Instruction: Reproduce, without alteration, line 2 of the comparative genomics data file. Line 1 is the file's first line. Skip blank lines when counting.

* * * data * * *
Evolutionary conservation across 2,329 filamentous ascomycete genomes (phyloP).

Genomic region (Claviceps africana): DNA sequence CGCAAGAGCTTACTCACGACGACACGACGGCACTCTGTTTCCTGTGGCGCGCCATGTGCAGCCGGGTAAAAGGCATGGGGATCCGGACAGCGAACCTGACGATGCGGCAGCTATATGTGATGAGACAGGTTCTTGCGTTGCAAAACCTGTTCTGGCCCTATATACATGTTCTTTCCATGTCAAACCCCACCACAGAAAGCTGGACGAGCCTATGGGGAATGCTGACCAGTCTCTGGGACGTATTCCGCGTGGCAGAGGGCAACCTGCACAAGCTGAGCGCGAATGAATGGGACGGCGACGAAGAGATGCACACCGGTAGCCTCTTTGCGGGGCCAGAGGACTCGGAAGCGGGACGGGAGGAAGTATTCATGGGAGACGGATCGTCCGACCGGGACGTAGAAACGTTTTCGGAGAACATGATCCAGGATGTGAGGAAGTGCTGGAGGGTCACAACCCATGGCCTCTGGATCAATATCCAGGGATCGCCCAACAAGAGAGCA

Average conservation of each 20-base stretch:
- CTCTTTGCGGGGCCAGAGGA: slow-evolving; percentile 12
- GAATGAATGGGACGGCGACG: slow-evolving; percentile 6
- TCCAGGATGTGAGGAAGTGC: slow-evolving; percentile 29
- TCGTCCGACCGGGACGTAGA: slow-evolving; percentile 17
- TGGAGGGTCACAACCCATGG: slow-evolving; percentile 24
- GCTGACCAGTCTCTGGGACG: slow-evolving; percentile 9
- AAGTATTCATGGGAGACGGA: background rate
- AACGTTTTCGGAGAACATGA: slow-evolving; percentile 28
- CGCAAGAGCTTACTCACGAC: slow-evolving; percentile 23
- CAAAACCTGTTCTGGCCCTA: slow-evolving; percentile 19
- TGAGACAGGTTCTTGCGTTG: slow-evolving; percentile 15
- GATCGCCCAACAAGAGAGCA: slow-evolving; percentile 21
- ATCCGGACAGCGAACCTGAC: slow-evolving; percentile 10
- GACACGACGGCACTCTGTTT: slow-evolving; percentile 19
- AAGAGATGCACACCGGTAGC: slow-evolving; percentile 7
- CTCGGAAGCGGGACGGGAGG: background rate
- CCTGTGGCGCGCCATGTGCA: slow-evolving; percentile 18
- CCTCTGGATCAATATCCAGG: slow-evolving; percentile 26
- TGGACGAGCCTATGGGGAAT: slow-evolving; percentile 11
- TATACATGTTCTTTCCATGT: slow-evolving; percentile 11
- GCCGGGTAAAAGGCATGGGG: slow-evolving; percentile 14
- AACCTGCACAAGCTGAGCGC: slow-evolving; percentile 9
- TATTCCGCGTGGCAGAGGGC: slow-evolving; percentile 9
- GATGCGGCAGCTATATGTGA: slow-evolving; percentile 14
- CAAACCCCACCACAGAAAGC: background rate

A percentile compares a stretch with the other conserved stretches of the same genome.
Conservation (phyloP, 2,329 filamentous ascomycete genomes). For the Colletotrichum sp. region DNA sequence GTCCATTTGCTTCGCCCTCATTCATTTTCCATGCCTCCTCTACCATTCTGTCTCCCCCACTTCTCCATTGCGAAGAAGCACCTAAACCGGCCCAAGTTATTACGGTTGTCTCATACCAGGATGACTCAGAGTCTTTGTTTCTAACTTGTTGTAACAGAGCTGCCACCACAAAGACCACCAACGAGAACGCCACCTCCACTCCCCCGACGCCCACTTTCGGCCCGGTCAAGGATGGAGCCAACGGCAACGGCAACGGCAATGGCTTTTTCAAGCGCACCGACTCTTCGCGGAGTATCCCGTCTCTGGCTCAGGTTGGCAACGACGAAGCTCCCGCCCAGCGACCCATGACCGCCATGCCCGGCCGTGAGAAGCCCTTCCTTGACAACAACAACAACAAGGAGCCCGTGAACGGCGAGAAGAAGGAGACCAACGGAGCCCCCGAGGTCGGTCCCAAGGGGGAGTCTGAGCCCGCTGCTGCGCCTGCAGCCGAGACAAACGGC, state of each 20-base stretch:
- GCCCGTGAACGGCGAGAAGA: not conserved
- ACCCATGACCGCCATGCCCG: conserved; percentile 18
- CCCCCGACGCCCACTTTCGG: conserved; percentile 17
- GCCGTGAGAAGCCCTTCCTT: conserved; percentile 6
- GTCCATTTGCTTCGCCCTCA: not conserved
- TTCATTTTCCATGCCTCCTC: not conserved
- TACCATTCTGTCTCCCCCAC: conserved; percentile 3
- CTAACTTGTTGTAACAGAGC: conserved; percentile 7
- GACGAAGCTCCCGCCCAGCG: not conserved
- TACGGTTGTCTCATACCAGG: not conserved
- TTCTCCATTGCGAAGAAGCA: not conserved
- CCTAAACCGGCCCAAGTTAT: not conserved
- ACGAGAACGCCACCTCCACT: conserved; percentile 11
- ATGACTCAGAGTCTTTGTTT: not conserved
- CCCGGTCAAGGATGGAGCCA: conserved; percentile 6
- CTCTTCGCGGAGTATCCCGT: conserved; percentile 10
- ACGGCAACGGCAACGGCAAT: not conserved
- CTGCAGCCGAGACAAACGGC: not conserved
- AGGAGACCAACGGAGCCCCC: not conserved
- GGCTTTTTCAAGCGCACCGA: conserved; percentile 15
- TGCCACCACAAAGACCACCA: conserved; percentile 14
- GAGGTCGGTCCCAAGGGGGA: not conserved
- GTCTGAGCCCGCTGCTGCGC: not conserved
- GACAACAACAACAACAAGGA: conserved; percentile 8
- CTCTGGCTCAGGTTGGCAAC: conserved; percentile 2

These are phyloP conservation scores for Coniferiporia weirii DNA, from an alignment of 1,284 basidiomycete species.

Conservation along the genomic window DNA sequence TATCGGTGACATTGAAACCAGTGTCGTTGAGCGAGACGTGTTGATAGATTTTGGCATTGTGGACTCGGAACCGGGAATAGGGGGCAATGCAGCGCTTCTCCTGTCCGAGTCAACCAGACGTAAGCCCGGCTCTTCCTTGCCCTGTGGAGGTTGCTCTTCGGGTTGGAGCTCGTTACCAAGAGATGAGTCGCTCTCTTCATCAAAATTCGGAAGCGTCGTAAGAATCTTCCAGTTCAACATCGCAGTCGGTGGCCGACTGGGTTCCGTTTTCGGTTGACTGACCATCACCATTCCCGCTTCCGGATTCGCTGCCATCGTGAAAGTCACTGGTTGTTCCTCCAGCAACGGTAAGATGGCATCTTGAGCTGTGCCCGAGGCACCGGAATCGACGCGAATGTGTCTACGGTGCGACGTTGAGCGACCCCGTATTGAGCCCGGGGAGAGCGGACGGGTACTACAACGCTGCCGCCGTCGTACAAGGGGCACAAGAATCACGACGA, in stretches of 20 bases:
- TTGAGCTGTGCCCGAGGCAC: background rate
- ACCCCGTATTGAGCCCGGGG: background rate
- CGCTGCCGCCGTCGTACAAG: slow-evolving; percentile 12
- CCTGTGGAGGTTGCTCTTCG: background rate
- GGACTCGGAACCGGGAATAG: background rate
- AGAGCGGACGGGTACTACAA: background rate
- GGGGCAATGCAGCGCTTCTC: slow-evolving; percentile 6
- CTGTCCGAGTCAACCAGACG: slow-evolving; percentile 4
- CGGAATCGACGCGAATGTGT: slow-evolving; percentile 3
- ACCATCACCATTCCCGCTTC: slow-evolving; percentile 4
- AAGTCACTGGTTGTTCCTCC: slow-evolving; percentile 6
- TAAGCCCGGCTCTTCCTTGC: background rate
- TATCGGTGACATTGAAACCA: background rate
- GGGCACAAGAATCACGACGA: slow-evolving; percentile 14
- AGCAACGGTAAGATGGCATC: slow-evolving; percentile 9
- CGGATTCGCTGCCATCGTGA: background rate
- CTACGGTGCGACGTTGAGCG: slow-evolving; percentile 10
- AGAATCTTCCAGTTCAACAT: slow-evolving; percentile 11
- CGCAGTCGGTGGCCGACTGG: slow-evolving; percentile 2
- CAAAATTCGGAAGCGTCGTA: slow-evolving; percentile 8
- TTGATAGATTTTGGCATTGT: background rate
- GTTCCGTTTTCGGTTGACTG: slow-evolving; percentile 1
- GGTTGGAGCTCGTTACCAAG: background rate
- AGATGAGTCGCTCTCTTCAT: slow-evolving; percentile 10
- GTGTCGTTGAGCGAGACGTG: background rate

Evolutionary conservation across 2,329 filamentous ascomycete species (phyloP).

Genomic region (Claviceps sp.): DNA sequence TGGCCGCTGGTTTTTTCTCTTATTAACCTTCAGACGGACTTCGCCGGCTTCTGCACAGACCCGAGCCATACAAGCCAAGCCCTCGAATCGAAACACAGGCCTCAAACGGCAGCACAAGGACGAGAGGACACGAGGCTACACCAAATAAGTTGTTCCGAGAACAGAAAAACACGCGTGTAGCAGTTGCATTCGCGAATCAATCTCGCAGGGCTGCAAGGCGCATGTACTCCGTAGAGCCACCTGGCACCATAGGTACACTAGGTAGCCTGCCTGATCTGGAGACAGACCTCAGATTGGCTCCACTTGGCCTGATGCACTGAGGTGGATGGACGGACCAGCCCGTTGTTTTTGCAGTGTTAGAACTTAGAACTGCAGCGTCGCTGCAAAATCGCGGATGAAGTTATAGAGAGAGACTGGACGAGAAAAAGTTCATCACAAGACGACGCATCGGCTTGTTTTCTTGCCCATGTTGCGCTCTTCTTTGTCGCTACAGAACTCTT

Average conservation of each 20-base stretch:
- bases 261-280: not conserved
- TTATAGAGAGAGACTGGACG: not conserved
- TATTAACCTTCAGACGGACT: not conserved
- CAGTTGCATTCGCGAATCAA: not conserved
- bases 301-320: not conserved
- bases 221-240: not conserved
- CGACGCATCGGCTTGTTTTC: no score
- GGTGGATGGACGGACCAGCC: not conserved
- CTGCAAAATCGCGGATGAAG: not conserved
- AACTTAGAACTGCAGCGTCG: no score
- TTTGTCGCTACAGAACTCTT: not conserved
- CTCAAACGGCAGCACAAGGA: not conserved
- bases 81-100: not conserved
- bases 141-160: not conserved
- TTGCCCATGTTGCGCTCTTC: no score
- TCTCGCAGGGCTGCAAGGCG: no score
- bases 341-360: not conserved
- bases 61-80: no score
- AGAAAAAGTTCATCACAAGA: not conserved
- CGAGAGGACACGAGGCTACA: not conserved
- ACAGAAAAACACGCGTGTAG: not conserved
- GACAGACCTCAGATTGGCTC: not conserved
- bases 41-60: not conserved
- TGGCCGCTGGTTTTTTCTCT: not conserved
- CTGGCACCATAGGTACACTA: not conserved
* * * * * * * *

Genomic region (Claviceps africana): DNA sequence CGCAAGAGCTTACTCACGACGACACGACGGCACTCTGTTTCCTGTGGCGCGCCATGTGCAGCCGGGTAAAAGGCATGGGGATCCGGACAGCGAACCTGACGATGCGGCAGCTATATGTGATGAGACAGGTTCTTGCGTTGCAAAACCTGTTCTGGCCCTATATACATGTTCTTTCCATGTCAAACCCCACCACAGAAAGCTGGACGAGCCTATGGGGAATGCTGACCAGTCTCTGGGACGTATTCCGCGTGGCAGAGGGCAACCTGCACAAGCTGAGCGCGAATGAATGGGACGGCGACGAAGAGATGCACACCGGTAGCCTCTTTGCGGGGCCAGAGGACTCGGAAGCGGGACGGGAGGAAGTATTCATGGGAGACGGATCGTCCGACCGGGACGTAGAAACGTTTTCGGAGAACATGATCCAGGATGTGAGGAAGTGCTGGAGGGTCACAACCCATGGCCTCTGGATCAATATCCAGGGATCGCCCAACAAGAGAGCA